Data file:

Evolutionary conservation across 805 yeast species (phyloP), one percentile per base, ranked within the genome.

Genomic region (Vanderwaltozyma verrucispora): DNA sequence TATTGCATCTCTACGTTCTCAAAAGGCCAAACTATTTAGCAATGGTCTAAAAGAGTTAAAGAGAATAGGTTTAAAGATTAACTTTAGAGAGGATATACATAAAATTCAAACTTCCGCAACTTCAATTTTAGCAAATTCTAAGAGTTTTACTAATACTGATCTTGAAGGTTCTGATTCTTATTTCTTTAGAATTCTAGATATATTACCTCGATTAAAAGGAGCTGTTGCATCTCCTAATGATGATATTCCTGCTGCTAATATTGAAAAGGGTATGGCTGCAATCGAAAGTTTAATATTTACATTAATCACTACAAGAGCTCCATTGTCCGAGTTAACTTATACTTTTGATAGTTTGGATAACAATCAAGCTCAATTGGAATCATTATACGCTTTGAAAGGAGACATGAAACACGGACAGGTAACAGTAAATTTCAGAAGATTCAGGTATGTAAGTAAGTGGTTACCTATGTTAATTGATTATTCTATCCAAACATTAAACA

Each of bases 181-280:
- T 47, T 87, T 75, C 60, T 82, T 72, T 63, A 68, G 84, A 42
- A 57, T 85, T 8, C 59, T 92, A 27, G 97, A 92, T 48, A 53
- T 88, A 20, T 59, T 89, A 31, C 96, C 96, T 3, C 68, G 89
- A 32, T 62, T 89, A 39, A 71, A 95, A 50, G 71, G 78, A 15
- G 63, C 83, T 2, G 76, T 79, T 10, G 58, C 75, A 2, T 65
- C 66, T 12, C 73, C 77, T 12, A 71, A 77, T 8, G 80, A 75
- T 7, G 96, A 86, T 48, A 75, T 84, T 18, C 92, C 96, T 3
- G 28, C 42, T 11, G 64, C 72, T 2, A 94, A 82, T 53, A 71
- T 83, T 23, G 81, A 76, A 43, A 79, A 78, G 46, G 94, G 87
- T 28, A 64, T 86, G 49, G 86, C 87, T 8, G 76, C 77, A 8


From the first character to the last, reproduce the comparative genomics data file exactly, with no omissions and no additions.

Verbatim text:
Evolutionary conservation across 805 yeast species (phyloP), one percentile per base, ranked within the genome.

Genomic region (Vanderwaltozyma verrucispora): DNA sequence TATTGCATCTCTACGTTCTCAAAAGGCCAAACTATTTAGCAATGGTCTAAAAGAGTTAAAGAGAATAGGTTTAAAGATTAACTTTAGAGAGGATATACATAAAATTCAAACTTCCGCAACTTCAATTTTAGCAAATTCTAAGAGTTTTACTAATACTGATCTTGAAGGTTCTGATTCTTATTTCTTTAGAATTCTAGATATATTACCTCGATTAAAAGGAGCTGTTGCATCTCCTAATGATGATATTCCTGCTGCTAATATTGAAAAGGGTATGGCTGCAATCGAAAGTTTAATATTTACATTAATCACTACAAGAGCTCCATTGTCCGAGTTAACTTATACTTTTGATAGTTTGGATAACAATCAAGCTCAATTGGAATCATTATACGCTTTGAAAGGAGACATGAAACACGGACAGGTAACAGTAAATTTCAGAAGATTCAGGTATGTAAGTAAGTGGTTACCTATGTTAATTGATTATTCTATCCAAACATTAAACA

Each of bases 181-280:
- T 47, T 87, T 75, C 60, T 82, T 72, T 63, A 68, G 84, A 42
- A 57, T 85, T 8, C 59, T 92, A 27, G 97, A 92, T 48, A 53
- T 88, A 20, T 59, T 89, A 31, C 96, C 96, T 3, C 68, G 89
- A 32, T 62, T 89, A 39, A 71, A 95, A 50, G 71, G 78, A 15
- G 63, C 83, T 2, G 76, T 79, T 10, G 58, C 75, A 2, T 65
- C 66, T 12, C 73, C 77, T 12, A 71, A 77, T 8, G 80, A 75
- T 7, G 96, A 86, T 48, A 75, T 84, T 18, C 92, C 96, T 3
- G 28, C 42, T 11, G 64, C 72, T 2, A 94, A 82, T 53, A 71
- T 83, T 23, G 81, A 76, A 43, A 79, A 78, G 46, G 94, G 87
- T 28, A 64, T 86, G 49, G 86, C 87, T 8, G 76, C 77, A 8